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Identifying risk factors and mortality of individuals with Alzheimer’s disease (AD) could have important implications for the clinical management of AD.
This pilot study aimed to examine the overall mortality of AD patients over a 10-year surveillance period in Shanghai, China. This study is an extension of our previous investigation on mortality of neurodegenerative diseases.
One hundred and thirty-two AD patients recruited from the memory clinics of two hospitals in Shanghai in 2007 were followed up until December 31, 2017 or death, representing a follow-up period of up to 10 years. Overall standardized mortality ratios (SMRs) were calculated, and predictors for survival at recruitment were estimated.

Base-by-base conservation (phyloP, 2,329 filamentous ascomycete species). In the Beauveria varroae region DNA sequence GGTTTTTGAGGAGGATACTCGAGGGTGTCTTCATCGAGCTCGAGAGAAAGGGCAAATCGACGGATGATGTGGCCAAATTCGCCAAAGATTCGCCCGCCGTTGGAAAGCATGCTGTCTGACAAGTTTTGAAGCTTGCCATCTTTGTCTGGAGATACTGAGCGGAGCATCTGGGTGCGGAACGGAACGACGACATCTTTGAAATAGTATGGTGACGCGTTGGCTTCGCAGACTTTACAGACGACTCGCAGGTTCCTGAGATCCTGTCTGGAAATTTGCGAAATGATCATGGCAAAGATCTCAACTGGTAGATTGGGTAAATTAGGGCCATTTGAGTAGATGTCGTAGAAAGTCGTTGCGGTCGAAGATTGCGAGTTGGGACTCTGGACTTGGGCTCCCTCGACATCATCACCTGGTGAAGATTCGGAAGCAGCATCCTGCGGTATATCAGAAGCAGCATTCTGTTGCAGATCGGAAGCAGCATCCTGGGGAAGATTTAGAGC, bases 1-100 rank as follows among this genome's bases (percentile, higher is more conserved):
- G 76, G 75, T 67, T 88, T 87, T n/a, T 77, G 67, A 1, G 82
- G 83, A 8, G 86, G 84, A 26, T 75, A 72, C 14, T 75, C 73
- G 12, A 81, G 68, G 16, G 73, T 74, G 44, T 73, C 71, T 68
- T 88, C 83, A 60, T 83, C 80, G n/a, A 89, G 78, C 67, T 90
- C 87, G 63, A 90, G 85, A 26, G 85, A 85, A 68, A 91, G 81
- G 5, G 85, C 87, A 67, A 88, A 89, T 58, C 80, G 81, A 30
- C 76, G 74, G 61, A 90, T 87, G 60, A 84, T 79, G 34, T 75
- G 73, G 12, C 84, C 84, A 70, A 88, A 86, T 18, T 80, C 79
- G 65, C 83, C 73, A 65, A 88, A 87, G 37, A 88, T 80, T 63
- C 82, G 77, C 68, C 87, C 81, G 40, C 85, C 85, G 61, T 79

Sixty-seven patients had died by December 31, 2017, and the SMR at 10 years of follow-up was 1.225 (95% confidence interval 0.944–1.563). Employing Cox’s proportional hazard modeling, lower Mini-Mental State Examination score, and comorbid diabetes predicted poor survival in this cohort.
This pilot study suggests a similar survival trend of patients with AD compared to the general population in Shanghai urban region. Poor cognitive status and comorbid diabetes had a negative impact on the survival of AD patients.
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